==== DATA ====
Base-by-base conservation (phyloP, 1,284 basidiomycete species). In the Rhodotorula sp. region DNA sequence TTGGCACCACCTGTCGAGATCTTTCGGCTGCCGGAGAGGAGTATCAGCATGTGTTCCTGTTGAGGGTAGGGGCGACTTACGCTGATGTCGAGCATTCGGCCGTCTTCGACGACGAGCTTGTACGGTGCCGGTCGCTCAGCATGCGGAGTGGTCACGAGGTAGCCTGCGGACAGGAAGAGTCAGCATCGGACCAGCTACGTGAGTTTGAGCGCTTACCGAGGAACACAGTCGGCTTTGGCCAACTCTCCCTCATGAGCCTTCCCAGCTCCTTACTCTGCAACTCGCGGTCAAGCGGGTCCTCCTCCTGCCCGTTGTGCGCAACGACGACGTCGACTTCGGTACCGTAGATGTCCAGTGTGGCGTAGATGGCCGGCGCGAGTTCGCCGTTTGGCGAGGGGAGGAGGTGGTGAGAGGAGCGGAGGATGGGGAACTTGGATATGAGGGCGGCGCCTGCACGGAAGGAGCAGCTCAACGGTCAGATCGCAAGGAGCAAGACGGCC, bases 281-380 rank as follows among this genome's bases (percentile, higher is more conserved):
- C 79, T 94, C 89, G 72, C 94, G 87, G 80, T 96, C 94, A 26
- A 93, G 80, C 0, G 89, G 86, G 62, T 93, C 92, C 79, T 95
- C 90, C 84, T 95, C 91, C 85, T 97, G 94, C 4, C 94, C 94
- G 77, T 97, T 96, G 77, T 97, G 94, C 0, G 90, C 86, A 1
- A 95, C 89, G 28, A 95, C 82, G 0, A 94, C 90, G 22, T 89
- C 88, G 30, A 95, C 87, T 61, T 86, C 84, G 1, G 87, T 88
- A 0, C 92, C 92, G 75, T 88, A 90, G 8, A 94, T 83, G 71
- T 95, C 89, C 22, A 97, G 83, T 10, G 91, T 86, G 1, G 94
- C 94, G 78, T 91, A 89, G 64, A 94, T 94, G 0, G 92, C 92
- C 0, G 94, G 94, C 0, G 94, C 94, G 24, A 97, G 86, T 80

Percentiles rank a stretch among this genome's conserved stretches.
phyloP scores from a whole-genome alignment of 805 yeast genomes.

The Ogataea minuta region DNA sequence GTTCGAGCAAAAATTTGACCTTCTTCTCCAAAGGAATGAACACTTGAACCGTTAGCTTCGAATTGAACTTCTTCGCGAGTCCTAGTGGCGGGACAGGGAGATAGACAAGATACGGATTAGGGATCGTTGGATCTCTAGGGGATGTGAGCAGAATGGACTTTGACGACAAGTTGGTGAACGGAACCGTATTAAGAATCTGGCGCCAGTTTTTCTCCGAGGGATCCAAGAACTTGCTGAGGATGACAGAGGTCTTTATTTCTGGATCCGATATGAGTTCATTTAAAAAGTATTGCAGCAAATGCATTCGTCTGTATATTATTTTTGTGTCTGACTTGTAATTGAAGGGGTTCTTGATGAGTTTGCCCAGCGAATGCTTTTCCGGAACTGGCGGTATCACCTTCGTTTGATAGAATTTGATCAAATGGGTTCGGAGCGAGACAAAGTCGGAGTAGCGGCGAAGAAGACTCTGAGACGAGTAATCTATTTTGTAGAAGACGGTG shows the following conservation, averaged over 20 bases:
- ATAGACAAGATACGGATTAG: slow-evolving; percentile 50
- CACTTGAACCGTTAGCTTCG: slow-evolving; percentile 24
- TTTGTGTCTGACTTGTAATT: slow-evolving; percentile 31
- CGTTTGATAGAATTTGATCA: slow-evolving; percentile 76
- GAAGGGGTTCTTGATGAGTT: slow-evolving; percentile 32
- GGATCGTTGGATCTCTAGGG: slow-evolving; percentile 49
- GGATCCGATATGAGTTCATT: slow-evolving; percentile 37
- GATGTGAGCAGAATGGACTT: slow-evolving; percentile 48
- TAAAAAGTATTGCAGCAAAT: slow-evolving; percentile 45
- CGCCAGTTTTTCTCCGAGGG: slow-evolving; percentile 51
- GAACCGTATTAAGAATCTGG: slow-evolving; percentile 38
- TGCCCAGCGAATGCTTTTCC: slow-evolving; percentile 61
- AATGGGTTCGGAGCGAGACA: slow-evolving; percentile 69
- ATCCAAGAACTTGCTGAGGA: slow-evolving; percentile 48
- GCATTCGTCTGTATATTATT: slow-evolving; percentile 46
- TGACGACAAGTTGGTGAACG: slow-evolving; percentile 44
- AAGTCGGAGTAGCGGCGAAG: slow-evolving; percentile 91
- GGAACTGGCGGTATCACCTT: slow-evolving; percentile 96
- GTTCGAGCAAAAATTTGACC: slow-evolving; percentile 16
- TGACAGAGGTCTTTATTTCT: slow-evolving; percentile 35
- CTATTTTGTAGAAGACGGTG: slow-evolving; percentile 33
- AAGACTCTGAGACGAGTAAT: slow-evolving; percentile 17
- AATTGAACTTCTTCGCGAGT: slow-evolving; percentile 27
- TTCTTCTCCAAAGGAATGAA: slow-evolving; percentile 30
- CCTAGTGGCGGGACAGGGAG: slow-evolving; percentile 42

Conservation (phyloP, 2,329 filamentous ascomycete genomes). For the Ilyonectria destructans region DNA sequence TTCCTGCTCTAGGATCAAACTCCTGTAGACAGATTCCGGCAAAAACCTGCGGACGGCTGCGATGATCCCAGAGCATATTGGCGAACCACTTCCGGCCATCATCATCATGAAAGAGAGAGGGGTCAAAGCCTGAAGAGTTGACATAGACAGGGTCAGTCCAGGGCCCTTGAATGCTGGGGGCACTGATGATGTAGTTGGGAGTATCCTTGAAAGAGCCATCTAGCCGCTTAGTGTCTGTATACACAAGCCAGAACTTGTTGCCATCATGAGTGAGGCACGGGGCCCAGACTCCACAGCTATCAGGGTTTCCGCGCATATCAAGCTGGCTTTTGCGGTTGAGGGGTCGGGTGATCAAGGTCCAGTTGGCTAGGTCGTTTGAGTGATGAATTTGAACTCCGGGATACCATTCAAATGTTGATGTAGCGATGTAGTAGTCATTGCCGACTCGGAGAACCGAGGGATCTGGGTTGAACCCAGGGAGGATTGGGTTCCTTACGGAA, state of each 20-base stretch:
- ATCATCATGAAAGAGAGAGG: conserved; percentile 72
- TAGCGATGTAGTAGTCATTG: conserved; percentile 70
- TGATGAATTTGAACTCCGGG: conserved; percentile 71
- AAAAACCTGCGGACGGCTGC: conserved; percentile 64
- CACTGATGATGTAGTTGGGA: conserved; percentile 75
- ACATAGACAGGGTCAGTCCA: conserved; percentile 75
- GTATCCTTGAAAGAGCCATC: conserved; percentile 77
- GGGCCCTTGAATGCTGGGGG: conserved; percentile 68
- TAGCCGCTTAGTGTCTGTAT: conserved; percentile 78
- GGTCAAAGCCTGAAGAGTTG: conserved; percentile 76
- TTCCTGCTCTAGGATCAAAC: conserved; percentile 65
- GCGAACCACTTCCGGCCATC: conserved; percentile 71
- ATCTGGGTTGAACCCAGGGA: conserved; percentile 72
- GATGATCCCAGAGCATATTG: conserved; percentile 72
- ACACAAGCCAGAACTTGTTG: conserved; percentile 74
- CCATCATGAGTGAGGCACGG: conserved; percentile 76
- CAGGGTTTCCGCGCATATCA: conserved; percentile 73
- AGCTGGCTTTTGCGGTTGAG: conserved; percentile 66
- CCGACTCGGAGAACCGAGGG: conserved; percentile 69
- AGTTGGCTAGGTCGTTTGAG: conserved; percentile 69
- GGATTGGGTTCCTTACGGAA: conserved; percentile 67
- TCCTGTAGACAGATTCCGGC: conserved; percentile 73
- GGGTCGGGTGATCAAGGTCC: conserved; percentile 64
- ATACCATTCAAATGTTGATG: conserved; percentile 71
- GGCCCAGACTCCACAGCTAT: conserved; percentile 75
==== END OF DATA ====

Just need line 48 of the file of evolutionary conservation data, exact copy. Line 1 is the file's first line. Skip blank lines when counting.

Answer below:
- GGGCCCTTGAATGCTGGGGG: conserved; percentile 68